Sep 042013


A surprising low-tech tool—Scotch Magic tape—was one of the keys to the discovery

An international group of researchers from the University of Minnesota, Argonne National Laboratory and Seoul National University have discovered a groundbreaking technique in manufacturing nanostructures that has the potential to make electrical and optical devices smaller and better than ever before. A surprising low-tech tool of Scotch Magic tape ended up being one of the keys to the discovery.

The research is published today in Nature Communications, an international online research journal.

Combining several standard nanofabrication techniques—with the final addition of the Scotch Magic tape—researchers at the University of Minnesota created extremely thin gaps through a layer of metal and patterned these tiny gaps over the entire surface of a four-inch silicon wafer. The smallest gaps were only one nanometer wide, much smaller than most researchers have been able to achieve. In addition, the widths of the gaps could be controlled on the atomic level. This work provides the basis for producing new and better nanostructures that are at the core of advanced electronic and optical devices.

One of the potential uses of nanometer-scale gaps in metal layers is to squeeze light into spaces much smaller than is otherwise possible. Collaborators at Seoul National University, led by Prof. Dai-Sik Kim, and Argonne National Laboratory, led by Dr. Matthew Pelton, showed that light could readily be squeezed through these gaps, even though the gaps are hundreds or even thousands of times smaller than the wavelength of the light used. Researchers are very interested in forcing light into small spaces because this is a way of boosting the intensity of the light. The collaborators found that the intensity inside the gaps is increased by as much as 600 million times.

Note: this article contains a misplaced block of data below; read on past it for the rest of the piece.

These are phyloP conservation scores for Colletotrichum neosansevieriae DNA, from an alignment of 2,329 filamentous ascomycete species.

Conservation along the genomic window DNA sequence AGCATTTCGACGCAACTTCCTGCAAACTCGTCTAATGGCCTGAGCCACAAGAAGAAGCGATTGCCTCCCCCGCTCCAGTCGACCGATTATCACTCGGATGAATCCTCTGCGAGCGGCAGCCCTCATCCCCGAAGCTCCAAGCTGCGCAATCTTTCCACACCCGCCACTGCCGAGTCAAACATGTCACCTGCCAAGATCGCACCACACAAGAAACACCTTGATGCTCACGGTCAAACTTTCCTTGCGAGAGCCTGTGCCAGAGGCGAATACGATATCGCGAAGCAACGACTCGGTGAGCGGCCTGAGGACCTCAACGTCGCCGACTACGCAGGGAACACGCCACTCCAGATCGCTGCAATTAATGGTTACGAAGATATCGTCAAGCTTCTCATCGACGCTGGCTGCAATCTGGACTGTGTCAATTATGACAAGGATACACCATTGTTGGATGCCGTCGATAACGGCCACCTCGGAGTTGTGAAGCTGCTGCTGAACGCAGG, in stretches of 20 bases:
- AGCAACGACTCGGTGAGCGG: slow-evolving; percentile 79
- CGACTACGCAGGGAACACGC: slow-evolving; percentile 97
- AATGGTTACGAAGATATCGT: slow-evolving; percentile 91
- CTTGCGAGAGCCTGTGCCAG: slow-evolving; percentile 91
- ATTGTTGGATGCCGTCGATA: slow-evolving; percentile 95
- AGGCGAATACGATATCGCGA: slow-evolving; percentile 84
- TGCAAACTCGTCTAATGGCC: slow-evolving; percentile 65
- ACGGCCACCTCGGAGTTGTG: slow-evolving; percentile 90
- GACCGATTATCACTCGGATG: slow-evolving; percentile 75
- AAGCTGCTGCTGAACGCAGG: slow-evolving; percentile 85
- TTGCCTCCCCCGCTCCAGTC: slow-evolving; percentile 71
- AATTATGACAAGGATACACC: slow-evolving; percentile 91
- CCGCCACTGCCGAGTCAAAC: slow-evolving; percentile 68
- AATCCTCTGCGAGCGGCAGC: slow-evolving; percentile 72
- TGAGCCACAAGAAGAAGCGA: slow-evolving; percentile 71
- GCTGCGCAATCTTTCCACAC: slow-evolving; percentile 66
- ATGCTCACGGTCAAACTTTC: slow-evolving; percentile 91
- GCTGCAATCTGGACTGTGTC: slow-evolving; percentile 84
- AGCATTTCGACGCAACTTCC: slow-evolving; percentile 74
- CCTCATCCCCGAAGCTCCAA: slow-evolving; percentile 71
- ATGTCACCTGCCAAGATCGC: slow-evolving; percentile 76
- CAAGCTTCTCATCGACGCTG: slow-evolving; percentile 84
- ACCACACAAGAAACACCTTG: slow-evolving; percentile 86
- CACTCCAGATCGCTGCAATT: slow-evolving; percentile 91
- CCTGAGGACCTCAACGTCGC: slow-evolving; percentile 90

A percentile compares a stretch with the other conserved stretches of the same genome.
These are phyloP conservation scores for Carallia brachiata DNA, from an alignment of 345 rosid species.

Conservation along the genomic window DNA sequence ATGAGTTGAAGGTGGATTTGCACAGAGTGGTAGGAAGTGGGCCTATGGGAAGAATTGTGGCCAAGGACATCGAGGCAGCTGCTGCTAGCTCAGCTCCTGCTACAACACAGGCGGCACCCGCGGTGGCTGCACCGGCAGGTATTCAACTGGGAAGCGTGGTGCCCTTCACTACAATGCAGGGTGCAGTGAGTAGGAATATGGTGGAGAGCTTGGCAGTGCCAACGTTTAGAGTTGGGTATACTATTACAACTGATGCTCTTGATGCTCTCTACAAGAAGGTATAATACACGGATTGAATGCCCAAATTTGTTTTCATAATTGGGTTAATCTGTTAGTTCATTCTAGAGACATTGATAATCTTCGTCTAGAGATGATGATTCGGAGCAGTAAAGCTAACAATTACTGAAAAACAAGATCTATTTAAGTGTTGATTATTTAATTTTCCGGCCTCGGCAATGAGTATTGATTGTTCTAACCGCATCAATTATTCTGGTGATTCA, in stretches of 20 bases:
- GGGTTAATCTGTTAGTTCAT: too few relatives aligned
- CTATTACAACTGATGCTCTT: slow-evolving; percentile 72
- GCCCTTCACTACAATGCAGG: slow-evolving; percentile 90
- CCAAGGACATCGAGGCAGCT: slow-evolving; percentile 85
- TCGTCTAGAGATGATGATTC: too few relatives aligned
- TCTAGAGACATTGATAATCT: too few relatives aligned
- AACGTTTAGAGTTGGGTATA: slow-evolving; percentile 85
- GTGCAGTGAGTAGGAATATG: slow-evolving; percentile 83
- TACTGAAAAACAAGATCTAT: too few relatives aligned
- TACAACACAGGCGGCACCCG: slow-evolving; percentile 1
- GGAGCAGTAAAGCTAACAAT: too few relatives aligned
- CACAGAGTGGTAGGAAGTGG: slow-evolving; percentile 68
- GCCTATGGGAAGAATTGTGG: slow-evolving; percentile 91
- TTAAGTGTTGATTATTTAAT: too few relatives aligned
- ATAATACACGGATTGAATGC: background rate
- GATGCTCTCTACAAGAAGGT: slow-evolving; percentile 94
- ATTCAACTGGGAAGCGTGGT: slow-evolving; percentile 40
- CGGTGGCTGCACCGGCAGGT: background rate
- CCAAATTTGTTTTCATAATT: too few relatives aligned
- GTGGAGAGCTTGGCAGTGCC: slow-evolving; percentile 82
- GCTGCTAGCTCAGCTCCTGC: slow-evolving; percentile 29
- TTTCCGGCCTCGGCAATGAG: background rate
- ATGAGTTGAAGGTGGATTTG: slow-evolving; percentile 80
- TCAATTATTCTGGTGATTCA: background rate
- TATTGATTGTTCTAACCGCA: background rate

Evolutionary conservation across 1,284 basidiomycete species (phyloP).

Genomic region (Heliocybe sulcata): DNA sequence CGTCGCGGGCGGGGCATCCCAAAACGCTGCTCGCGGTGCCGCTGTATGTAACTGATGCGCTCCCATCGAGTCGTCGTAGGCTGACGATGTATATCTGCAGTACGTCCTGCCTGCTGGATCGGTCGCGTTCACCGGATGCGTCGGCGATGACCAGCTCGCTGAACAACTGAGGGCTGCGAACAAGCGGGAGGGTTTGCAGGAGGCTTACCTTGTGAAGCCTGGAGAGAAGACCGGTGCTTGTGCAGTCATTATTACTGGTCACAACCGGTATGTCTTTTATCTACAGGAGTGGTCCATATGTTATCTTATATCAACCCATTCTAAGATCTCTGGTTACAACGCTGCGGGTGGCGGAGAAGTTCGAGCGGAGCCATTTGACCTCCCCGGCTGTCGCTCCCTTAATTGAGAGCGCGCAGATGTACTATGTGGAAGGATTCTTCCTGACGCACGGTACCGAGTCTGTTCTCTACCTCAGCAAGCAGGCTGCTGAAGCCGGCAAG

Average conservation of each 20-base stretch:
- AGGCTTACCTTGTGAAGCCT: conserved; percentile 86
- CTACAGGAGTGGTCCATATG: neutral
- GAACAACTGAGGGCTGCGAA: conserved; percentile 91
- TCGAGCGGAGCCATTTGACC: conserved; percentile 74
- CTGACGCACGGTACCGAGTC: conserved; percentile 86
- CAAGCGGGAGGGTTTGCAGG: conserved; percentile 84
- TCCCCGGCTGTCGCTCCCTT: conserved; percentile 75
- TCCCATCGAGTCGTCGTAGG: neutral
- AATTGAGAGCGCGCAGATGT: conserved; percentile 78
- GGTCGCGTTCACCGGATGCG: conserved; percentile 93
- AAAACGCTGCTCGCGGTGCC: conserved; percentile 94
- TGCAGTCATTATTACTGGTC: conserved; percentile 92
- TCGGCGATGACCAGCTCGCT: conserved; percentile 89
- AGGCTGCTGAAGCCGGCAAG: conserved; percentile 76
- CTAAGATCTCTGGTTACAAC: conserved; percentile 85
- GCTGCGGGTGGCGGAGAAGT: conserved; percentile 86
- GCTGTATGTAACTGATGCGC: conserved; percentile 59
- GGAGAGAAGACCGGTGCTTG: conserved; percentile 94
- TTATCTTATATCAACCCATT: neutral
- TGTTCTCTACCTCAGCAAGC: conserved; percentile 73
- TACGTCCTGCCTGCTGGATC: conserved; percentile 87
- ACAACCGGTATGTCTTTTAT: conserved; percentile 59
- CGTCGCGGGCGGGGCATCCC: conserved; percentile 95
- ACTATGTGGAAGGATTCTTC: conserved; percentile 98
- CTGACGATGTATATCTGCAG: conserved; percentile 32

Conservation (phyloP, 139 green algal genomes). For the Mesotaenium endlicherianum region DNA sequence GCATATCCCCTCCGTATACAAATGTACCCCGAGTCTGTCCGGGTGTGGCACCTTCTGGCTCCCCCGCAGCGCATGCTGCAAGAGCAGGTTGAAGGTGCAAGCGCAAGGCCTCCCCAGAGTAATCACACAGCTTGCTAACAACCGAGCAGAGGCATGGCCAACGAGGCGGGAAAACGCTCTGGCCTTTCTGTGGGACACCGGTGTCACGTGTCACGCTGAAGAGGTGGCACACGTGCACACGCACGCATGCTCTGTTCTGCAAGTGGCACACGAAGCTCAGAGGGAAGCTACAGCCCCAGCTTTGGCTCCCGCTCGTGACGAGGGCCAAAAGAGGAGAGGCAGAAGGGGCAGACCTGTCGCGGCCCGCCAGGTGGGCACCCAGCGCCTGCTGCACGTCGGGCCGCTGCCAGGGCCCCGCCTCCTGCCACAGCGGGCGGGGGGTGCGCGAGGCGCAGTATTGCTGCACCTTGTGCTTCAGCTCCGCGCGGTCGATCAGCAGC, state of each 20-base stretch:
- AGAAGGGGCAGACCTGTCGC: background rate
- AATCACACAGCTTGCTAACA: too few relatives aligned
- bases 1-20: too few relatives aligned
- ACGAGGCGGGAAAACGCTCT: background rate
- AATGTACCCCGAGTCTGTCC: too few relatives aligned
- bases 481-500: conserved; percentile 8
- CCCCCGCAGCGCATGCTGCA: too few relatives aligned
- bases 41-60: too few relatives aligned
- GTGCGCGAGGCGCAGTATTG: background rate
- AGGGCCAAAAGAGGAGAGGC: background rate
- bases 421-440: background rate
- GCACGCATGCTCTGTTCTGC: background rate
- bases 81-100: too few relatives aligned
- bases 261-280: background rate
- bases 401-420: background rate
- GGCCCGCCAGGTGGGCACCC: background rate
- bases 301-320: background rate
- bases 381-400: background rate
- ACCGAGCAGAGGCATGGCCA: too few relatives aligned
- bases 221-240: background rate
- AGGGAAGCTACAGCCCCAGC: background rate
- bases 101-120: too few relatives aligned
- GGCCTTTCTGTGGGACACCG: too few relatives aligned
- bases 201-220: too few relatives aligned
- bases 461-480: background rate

“Our technology, called atomic layer lithography, has the potential to create ultra-small sensors with increased sensitivity and also enable new and exciting experiments at the nanoscale like we’ve never been able to do before,” said Sang-Hyun Oh, one of the lead researchers on the study and a professor of electrical and computer engineering in the University of Minnesota’s College of Science and Engineering. “This research also provides the basis for future studies to improve electronic and photonic devices.”

One of the most surprising outcomes of the research is that Scotch Magic tape was one of the keys to the discovery. Etching one-nanometer-wide gaps into metals is not feasible with existing tools. Instead, the researchers in Oh’s team constructed the nano-gaps by layering atomic-scale thin films on the sides of metal patterns and then capping the structure with another metal layer. No expensive patterning tools were needed to form the gaps this way, but it was challenging to remove the excess metals on top and expose the tiny gaps. During a frustrating struggle of trying to find a way to remove the metal films, University of Minnesota Ph.D. student and lead author of the study Xiaoshu Chen found that by using simple Scotch Magic tape, the excess metals could be easily removed.

“The Scotch tape works nicely, which was unexpected,” said Oh. “Our technique is so simple yet can create uniform and ultra-small gaps like we’ve never been able to do before. We hope that it will rapidly be taken up by many researchers.”

Read more . . .

The Latest on: Nanofabrication
  • Better together: Silicon qubits plus light add up to new quantum computing capability
    on February 13, 2018 at 8:00 pm